Hello World! And Why I’m Inspired to Start a Blog

A reflection on what inspired me to start a blog and three reasons I think it could be a good idea.

Matt Bowers


November 22, 2020

Matt raises his arms in joy at the world.!

Well, I’ve been thinking about getting this blog started for months now. I guess a combination of inertia, up-front investment in blogging platform selection/setup, and spending a little too much time writing and rewriting the first content post has drawn out the period from initial inspiration to making the blog a reality. Needless to say, I’m pretty excited to finally get things going.

Before we dive headlong into the weeds of ML algorithms, statistical methods, and whatever I happen to be learning and teaching at the moment, I figured it would be good to articulate why I’ve felt inspired to get started blogging in the first place. Hopefully this will serve the dual purpose of clarifying my intentions and introducing a vastly underappreciated concept in data science that I hope to weave through the posts to come.


The initial inception about blogging probably originated from some comments about learning that Jeremy Howard makes in the Practical Deep Learning course from fastai. During one of the lectures, he mentions that it’s a great idea to start blogging. To paraphrase Jeremy:

The thing I really love about blogging is that it helps you learn; by writing things down, you synthesize your ideas.

Beautiful. That definitely rings true for me. I tend to take notes and play around with code when learning new concepts anyway. One of my key hypotheses about this blogging experiment is that making the effort to transform those notes into blog posts will help me learn more effectively.


Ah, teaching. Yes, sometimes it’s that thing that takes time away from your research, forcing you to sit alone in a windowless room squinting at hand-written math on a fat stack of homework assignments. But sometimes it actually involves interacting with students, endeavoring to explain a concept, and watching them light up when they get it. The latter manifestation of teaching was one of my favorite things about grad school and academia in general. While I certainly still get to do some teaching as an industry data scientist, I could see myself returning to a more teaching-centric gig somewhere off in the future. Thus we have our second key hypothesis about the blogging experiment, that the writing will entertain my inclination to teach.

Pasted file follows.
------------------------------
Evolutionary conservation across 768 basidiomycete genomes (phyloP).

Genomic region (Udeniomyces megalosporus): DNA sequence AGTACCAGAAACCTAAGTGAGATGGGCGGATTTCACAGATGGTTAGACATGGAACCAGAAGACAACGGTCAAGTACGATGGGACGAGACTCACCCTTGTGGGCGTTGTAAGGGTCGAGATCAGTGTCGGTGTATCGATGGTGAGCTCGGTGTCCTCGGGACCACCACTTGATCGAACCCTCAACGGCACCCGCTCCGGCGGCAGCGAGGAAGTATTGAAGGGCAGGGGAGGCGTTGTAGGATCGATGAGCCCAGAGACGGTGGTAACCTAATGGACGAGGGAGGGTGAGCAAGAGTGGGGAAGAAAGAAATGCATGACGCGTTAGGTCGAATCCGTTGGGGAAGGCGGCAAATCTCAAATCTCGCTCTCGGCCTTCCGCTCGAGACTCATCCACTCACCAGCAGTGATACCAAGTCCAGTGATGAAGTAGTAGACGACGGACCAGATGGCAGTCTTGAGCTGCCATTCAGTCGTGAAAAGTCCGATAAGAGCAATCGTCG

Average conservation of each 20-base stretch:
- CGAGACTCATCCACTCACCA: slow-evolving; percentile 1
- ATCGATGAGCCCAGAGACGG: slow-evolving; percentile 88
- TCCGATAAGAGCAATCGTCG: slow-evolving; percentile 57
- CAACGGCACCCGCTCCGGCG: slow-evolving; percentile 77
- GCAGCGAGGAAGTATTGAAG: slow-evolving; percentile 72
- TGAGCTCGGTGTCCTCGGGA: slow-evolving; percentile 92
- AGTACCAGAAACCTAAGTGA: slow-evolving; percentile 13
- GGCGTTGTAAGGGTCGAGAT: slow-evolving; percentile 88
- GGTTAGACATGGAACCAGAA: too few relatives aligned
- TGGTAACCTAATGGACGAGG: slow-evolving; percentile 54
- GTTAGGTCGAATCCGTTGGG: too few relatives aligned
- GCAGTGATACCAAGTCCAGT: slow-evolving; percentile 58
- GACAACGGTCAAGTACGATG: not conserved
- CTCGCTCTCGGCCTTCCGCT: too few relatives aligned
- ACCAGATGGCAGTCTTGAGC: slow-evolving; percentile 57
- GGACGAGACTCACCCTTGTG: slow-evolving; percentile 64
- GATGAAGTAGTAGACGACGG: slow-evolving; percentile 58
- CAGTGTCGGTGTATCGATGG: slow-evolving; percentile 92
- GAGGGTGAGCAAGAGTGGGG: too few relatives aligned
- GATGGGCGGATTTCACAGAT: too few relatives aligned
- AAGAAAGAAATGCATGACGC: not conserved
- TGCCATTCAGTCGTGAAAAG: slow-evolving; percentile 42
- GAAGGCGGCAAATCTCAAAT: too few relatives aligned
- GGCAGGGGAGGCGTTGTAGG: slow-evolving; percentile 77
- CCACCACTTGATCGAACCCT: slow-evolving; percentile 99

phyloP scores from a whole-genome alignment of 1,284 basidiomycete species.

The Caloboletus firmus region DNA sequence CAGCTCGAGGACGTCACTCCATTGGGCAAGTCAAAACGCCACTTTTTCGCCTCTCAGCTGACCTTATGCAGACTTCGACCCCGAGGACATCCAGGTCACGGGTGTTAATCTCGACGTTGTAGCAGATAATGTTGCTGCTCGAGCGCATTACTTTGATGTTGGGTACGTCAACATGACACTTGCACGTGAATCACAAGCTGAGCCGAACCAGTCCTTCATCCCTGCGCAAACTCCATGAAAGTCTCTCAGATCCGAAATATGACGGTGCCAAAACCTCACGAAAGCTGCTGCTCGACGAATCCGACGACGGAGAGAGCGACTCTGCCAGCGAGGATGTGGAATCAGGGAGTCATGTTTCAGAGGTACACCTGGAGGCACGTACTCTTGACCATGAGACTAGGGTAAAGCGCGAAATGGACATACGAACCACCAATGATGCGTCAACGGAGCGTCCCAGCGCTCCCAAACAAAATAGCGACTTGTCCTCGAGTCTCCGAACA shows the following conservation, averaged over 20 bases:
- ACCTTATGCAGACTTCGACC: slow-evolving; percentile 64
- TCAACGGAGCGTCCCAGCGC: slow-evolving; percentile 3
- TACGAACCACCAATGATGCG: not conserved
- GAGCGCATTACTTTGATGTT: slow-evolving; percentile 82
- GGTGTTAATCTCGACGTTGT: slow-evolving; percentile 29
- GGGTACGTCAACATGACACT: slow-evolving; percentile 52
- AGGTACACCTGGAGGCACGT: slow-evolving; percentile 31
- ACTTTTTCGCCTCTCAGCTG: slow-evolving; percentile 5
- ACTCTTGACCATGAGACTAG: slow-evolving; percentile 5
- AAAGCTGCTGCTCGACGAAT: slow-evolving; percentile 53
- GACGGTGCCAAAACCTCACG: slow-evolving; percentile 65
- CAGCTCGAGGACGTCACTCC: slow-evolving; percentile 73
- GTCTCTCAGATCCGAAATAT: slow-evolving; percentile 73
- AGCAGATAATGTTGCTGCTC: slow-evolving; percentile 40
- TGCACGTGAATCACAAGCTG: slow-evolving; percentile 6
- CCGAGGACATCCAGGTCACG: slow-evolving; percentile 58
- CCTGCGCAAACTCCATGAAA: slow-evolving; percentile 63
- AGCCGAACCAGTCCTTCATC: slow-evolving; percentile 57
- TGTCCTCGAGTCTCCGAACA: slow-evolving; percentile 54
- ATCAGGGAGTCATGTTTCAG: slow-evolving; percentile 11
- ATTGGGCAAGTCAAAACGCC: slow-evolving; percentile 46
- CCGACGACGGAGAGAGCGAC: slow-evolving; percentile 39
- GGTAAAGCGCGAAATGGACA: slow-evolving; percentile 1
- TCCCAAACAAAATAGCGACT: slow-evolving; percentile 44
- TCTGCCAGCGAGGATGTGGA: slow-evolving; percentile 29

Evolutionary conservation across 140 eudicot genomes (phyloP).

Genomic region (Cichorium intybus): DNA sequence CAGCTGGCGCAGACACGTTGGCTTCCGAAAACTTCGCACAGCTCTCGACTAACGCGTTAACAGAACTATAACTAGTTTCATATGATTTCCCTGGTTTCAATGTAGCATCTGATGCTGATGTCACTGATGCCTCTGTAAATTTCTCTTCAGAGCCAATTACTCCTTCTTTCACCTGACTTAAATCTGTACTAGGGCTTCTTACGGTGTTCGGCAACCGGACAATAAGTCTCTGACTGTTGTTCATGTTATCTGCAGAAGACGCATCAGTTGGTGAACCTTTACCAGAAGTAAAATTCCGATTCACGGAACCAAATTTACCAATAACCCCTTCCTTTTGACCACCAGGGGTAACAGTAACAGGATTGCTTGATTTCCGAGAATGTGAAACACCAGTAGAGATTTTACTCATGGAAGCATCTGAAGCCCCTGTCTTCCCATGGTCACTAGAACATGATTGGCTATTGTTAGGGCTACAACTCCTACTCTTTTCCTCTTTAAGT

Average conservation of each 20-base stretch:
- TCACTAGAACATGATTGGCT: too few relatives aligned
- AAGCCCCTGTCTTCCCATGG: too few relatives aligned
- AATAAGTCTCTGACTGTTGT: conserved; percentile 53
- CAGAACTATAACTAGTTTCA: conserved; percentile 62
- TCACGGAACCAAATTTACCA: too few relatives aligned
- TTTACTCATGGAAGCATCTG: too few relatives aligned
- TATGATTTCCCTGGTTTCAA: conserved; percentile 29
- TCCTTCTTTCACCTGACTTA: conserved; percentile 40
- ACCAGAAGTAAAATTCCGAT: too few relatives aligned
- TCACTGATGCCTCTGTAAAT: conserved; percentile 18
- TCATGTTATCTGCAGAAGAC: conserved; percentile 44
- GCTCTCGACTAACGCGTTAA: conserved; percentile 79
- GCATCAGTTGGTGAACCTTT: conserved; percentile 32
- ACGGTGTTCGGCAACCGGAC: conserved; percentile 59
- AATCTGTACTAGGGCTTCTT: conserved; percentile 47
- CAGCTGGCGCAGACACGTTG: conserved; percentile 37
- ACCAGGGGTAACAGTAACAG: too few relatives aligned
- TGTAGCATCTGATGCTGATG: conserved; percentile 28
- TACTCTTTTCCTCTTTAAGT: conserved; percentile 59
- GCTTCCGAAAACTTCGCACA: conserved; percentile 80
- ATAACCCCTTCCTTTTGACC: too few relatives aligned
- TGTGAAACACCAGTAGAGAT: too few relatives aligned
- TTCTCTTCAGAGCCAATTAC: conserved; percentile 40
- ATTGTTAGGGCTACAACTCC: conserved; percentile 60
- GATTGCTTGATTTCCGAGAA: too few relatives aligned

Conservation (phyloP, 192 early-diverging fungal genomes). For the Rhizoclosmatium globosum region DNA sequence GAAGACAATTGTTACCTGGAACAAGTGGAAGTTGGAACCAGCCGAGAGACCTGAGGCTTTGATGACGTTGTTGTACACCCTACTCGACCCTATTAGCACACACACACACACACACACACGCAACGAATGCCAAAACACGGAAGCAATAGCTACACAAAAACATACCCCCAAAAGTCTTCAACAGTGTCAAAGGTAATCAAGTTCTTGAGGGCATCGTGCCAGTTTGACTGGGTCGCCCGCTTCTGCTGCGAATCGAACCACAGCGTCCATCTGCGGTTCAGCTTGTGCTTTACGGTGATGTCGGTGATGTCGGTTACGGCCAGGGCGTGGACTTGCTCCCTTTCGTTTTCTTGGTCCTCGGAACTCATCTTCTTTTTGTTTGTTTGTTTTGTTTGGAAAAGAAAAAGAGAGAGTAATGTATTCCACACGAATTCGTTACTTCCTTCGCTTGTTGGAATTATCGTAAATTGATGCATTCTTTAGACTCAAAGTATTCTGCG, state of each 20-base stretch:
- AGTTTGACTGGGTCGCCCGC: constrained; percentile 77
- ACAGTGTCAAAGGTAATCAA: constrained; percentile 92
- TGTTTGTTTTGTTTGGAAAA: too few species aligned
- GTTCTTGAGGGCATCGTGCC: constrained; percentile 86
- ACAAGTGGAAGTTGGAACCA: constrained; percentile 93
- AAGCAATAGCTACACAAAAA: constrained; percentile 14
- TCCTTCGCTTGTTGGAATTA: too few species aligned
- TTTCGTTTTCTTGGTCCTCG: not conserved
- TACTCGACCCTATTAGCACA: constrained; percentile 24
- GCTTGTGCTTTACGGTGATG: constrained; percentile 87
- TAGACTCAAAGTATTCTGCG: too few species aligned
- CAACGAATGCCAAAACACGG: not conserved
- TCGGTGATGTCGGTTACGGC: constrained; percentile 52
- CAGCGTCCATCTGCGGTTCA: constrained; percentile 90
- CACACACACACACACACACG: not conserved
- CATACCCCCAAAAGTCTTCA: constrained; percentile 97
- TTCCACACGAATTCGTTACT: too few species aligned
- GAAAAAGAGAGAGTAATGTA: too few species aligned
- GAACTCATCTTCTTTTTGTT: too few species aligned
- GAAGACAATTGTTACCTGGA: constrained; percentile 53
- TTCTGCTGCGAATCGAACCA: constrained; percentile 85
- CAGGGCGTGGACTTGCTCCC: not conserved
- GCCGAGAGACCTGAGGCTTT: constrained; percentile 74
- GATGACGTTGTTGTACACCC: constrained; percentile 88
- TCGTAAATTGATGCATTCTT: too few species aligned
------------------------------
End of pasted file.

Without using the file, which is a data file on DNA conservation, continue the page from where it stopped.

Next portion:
Working in the field of data science today is a bit like standing in front of a massive complimentary all-you-can-learn buffet. There is an abundance of free material out on the interwebs for learning pretty much anything in data science from hello world python tutorials to research papers on cutting-edge deep learning techniques. I’ve personally benefited from many a blog post that helped me unpack a new concept or get started using a new tool. And let’s not forget the gigantic cyber warehouse full of freely available open source software tools that volunteer developers have straight-up donated to humanity.

I realize that up to now, I’ve simply been consuming all of this free goodness without giving anything substantive back in return. Well then, it’s time to start evening the score. Which brings us to key hypothesis number three, that through these blog posts, I might be able to create something helpful, thereby being of service to a community that has freely given so much to me.

Live Long and Prosper, Blog

Phew, there it is, the original source of inspiration for this blogging experiment, and three reasons I think it might be a good idea. The astute reader will have noticed that these three assertions have been formulated as hypotheses which are to be tested in the laboratory of experience. And thus, we also have our first glimpse of the scientific method, an underrated concept that is going to help us put the science back in data science.

With that, blog, I christen thee, Random Realizations.